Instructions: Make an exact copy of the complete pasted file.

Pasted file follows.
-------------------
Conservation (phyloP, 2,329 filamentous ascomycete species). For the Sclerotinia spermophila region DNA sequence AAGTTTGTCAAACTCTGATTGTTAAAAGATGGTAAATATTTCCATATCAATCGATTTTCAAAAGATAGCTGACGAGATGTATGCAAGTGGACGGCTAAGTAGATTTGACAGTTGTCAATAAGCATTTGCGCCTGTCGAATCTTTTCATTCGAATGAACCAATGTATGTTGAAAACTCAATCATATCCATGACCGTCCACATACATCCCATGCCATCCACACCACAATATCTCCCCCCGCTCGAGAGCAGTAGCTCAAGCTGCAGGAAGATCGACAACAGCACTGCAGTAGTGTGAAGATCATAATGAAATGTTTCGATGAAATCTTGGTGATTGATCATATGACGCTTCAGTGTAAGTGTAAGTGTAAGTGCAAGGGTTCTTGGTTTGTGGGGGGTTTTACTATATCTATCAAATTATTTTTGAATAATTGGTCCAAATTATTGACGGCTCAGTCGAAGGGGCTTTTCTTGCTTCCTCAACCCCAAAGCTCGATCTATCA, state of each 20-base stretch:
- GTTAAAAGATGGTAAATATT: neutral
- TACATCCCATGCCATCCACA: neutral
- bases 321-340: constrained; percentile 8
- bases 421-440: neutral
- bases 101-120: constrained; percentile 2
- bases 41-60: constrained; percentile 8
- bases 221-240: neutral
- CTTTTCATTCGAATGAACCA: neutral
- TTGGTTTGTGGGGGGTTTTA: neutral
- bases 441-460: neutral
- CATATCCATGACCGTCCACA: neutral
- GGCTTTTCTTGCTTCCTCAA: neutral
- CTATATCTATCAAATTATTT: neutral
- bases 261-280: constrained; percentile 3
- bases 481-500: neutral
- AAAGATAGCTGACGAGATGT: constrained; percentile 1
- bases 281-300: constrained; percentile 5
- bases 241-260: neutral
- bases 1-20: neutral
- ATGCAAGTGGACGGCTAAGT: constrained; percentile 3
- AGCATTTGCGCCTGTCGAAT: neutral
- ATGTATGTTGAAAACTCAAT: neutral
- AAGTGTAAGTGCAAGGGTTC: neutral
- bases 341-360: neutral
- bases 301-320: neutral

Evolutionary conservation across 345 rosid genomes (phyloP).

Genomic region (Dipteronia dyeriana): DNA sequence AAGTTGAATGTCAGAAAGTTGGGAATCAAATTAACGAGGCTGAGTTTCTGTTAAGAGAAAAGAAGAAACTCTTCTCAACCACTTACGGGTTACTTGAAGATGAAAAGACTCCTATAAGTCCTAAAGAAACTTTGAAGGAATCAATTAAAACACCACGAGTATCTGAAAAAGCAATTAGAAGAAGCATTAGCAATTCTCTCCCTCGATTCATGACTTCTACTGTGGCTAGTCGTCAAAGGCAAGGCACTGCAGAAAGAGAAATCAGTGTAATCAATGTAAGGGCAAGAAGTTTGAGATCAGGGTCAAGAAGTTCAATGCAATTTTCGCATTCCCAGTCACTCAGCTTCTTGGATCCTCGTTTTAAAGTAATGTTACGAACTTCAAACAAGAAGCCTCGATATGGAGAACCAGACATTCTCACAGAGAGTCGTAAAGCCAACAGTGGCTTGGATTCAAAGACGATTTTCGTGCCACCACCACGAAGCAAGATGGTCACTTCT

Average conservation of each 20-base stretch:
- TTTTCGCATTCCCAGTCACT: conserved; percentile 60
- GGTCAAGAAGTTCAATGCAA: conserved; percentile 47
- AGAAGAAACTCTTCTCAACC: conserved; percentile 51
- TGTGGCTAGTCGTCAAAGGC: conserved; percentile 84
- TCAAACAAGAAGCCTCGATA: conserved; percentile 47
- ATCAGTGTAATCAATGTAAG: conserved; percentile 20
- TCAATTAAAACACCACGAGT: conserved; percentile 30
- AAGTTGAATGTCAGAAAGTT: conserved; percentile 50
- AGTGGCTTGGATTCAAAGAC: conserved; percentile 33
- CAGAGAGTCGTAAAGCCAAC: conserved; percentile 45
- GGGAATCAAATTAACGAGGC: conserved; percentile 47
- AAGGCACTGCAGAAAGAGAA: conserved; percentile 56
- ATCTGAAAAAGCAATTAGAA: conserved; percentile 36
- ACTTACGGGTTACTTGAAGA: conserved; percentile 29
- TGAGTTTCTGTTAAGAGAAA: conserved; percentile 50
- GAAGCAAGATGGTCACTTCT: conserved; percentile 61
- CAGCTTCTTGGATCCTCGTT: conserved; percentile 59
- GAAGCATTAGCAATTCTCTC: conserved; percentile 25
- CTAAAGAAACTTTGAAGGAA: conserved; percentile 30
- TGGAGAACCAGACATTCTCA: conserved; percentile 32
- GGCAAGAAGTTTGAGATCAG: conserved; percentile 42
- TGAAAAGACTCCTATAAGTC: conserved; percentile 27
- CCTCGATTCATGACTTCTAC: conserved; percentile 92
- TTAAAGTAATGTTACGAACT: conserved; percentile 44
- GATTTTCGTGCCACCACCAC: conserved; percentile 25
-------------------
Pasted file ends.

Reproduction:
Conservation (phyloP, 2,329 filamentous ascomycete species). For the Sclerotinia spermophila region DNA sequence AAGTTTGTCAAACTCTGATTGTTAAAAGATGGTAAATATTTCCATATCAATCGATTTTCAAAAGATAGCTGACGAGATGTATGCAAGTGGACGGCTAAGTAGATTTGACAGTTGTCAATAAGCATTTGCGCCTGTCGAATCTTTTCATTCGAATGAACCAATGTATGTTGAAAACTCAATCATATCCATGACCGTCCACATACATCCCATGCCATCCACACCACAATATCTCCCCCCGCTCGAGAGCAGTAGCTCAAGCTGCAGGAAGATCGACAACAGCACTGCAGTAGTGTGAAGATCATAATGAAATGTTTCGATGAAATCTTGGTGATTGATCATATGACGCTTCAGTGTAAGTGTAAGTGTAAGTGCAAGGGTTCTTGGTTTGTGGGGGGTTTTACTATATCTATCAAATTATTTTTGAATAATTGGTCCAAATTATTGACGGCTCAGTCGAAGGGGCTTTTCTTGCTTCCTCAACCCCAAAGCTCGATCTATCA, state of each 20-base stretch:
- GTTAAAAGATGGTAAATATT: neutral
- TACATCCCATGCCATCCACA: neutral
- bases 321-340: constrained; percentile 8
- bases 421-440: neutral
- bases 101-120: constrained; percentile 2
- bases 41-60: constrained; percentile 8
- bases 221-240: neutral
- CTTTTCATTCGAATGAACCA: neutral
- TTGGTTTGTGGGGGGTTTTA: neutral
- bases 441-460: neutral
- CATATCCATGACCGTCCACA: neutral
- GGCTTTTCTTGCTTCCTCAA: neutral
- CTATATCTATCAAATTATTT: neutral
- bases 261-280: constrained; percentile 3
- bases 481-500: neutral
- AAAGATAGCTGACGAGATGT: constrained; percentile 1
- bases 281-300: constrained; percentile 5
- bases 241-260: neutral
- bases 1-20: neutral
- ATGCAAGTGGACGGCTAAGT: constrained; percentile 3
- AGCATTTGCGCCTGTCGAAT: neutral
- ATGTATGTTGAAAACTCAAT: neutral
- AAGTGTAAGTGCAAGGGTTC: neutral
- bases 341-360: neutral
- bases 301-320: neutral

Evolutionary conservation across 345 rosid genomes (phyloP).

Genomic region (Dipteronia dyeriana): DNA sequence AAGTTGAATGTCAGAAAGTTGGGAATCAAATTAACGAGGCTGAGTTTCTGTTAAGAGAAAAGAAGAAACTCTTCTCAACCACTTACGGGTTACTTGAAGATGAAAAGACTCCTATAAGTCCTAAAGAAACTTTGAAGGAATCAATTAAAACACCACGAGTATCTGAAAAAGCAATTAGAAGAAGCATTAGCAATTCTCTCCCTCGATTCATGACTTCTACTGTGGCTAGTCGTCAAAGGCAAGGCACTGCAGAAAGAGAAATCAGTGTAATCAATGTAAGGGCAAGAAGTTTGAGATCAGGGTCAAGAAGTTCAATGCAATTTTCGCATTCCCAGTCACTCAGCTTCTTGGATCCTCGTTTTAAAGTAATGTTACGAACTTCAAACAAGAAGCCTCGATATGGAGAACCAGACATTCTCACAGAGAGTCGTAAAGCCAACAGTGGCTTGGATTCAAAGACGATTTTCGTGCCACCACCACGAAGCAAGATGGTCACTTCT

Average conservation of each 20-base stretch:
- TTTTCGCATTCCCAGTCACT: conserved; percentile 60
- GGTCAAGAAGTTCAATGCAA: conserved; percentile 47
- AGAAGAAACTCTTCTCAACC: conserved; percentile 51
- TGTGGCTAGTCGTCAAAGGC: conserved; percentile 84
- TCAAACAAGAAGCCTCGATA: conserved; percentile 47
- ATCAGTGTAATCAATGTAAG: conserved; percentile 20
- TCAATTAAAACACCACGAGT: conserved; percentile 30
- AAGTTGAATGTCAGAAAGTT: conserved; percentile 50
- AGTGGCTTGGATTCAAAGAC: conserved; percentile 33
- CAGAGAGTCGTAAAGCCAAC: conserved; percentile 45
- GGGAATCAAATTAACGAGGC: conserved; percentile 47
- AAGGCACTGCAGAAAGAGAA: conserved; percentile 56
- ATCTGAAAAAGCAATTAGAA: conserved; percentile 36
- ACTTACGGGTTACTTGAAGA: conserved; percentile 29
- TGAGTTTCTGTTAAGAGAAA: conserved; percentile 50
- GAAGCAAGATGGTCACTTCT: conserved; percentile 61
- CAGCTTCTTGGATCCTCGTT: conserved; percentile 59
- GAAGCATTAGCAATTCTCTC: conserved; percentile 25
- CTAAAGAAACTTTGAAGGAA: conserved; percentile 30
- TGGAGAACCAGACATTCTCA: conserved; percentile 32
- GGCAAGAAGTTTGAGATCAG: conserved; percentile 42
- TGAAAAGACTCCTATAAGTC: conserved; percentile 27
- CCTCGATTCATGACTTCTAC: conserved; percentile 92
- TTAAAGTAATGTTACGAACT: conserved; percentile 44
- GATTTTCGTGCCACCACCAC: conserved; percentile 25